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Justice News

Department of Justice
U.S. Attorney’s Office
District of Maryland

Friday, September 30, 2016

Postal Service Employee Convicted of Fraudulently Receiving over $50,000 in Worker’s Compensation Benefits

Did Not Report Her Improved Medical Condition and Ability to Return to Work

Baltimore, Maryland – A federal jury today convicted U.S. Postal Service employee Lori A. Parry, age 44, of Baltimore, today on charges related to her fraudulent receipt of over $50,000 in federal worker’s compensation benefits.

The conviction was announced by United States Attorney for the District of Maryland Rod J. Rosenstein and Special Agent in Charge Paul L. Bowman of the U.S. Postal Service, Office of Inspector General.

According to information presented at her five-day trial, Parry was employed by the U.S. Postal Service from 1989 through July 2013, as a letter carrier and in other positions. On November 12, 1992, Parry, while employed as a letter carrier at the Dundalk Post Office, claimed that she suffered a left knee contusion while delivering mail. 

Employees of the USPS who are disabled due to occupational injuries can receive compensation benefits under the Federal Employees’ Compensation Act (FECA), which is administered by the Department of Labor (DOL) Office of Worker’s Compensation Programs (OWCP).  In certain cases, employees can receive up to 75% of their monthly salary.  

According to the evidence, in December 2004, Parry applied for FECA benefits due to the 1992 injury.  Although Parry received treatment from various physicians, including several arthroscopic surgeries and extensive physical therapy, she reported little or no improvement.  Parry returned to limited duty assignments at the Post Office, and worked semi-regularly for much of 2004 through 2007. 

On February 8, 2007, Parry had surgery on her knee, and did not return to work. Parry reported that she was unable to work, and requested additional FECA benefits.  Witnesses testified that Parry received FECA benefits for the knee injury from February 8, 2007 through June 1, 2013, totaling over $249,000.  The evidence showed that multiple times during that period, Parry claimed in documents and oral statements supporting her claim for benefits that she was unable to return to work in any capacity during that time.

According to trial evidence, from at least February 2012 through August 22, 2013, Parry’s medical condition improved so that she was capable of performing work at the USPS.  Parry did not report the improvement in her medical condition to the DOL or to the USPS, as required.  In addition, witnesses testified that Parry falsely represented her medical condition to her treating physician, and on February 9, 2012, at the end of an appointment with her physician, Parry gave the doctor a $100 bill as she was leaving the office.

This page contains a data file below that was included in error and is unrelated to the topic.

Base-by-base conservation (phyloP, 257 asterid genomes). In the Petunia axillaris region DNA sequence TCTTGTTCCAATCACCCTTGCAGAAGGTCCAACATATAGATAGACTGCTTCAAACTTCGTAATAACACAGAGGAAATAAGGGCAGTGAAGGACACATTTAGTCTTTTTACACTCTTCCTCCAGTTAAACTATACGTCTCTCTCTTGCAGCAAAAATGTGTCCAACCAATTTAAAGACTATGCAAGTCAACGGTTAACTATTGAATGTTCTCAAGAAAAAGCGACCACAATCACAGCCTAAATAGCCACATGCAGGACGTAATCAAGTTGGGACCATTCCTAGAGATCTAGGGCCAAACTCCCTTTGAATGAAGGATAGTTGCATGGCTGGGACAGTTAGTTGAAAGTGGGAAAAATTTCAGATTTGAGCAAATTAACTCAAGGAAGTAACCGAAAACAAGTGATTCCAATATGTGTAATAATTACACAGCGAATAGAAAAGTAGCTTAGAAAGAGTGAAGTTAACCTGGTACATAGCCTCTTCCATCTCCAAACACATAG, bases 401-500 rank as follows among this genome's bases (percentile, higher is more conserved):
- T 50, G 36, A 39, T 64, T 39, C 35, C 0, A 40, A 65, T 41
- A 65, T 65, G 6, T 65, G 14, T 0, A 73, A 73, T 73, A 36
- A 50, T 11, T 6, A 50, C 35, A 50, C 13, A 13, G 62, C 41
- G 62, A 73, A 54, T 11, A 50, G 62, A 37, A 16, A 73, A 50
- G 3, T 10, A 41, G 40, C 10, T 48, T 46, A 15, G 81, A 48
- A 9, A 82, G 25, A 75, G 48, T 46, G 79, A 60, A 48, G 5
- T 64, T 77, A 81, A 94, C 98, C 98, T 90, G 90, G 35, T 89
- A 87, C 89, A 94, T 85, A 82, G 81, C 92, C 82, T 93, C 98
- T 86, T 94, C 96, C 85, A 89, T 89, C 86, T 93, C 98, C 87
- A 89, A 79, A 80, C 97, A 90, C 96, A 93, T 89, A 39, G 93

According to trial testimony, an investigation determined that from at least September 2012 through April 2013, while receiving FECA benefits, Parry regularly engaged in strenuous yard work and other vigorous activities.  Parry was observed and videotaped as she performed these tasks without limitation and not wearing a brace of any kind.

At Parry’s next visit to her physician, she was informed that she was physically able to return to her employment.  The same day as that visit, April 22, 2013, Parry returned to full duty as a mail processing clerk without restrictions at the Baltimore Processing and Distribution Center (P&DC).

Witnesses testified that on April 23, 2013, Parry was interviewed by investigators and confirmed she last worked on February 7, 2007 and returned to full duty on April 22, 2013.  Parry falsely told investigators that she did not and could not engage in any strenuous activity while she was off work.  Parry falsely stated that she just sat on the couch all day watching television, reading, and crocheting, and denied performing any strenuous activities. 

Trial evidence showed that from March 2012, through June 1, 2013, Parry fraudulently received FECA benefits totaling more than $50,000.

Parry faces a maximum sentence of five years in prison for false statement and fraud to obtain federal employees’ compensation and for making false statements; and a maximum of 10 years in prison for theft of government property.  U.S. District Judge Ellen L. Hollander has scheduled sentencing for January 19, 2017, at 2:00 p.m.

United States Attorney Rod J. Rosenstein commended the USPS-OIG for their work in the investigation.  Mr. Rosenstein thanked Assistant U.S. Attorney Paul E. Budlow, who is prosecuting the case.

Updated September 30, 2016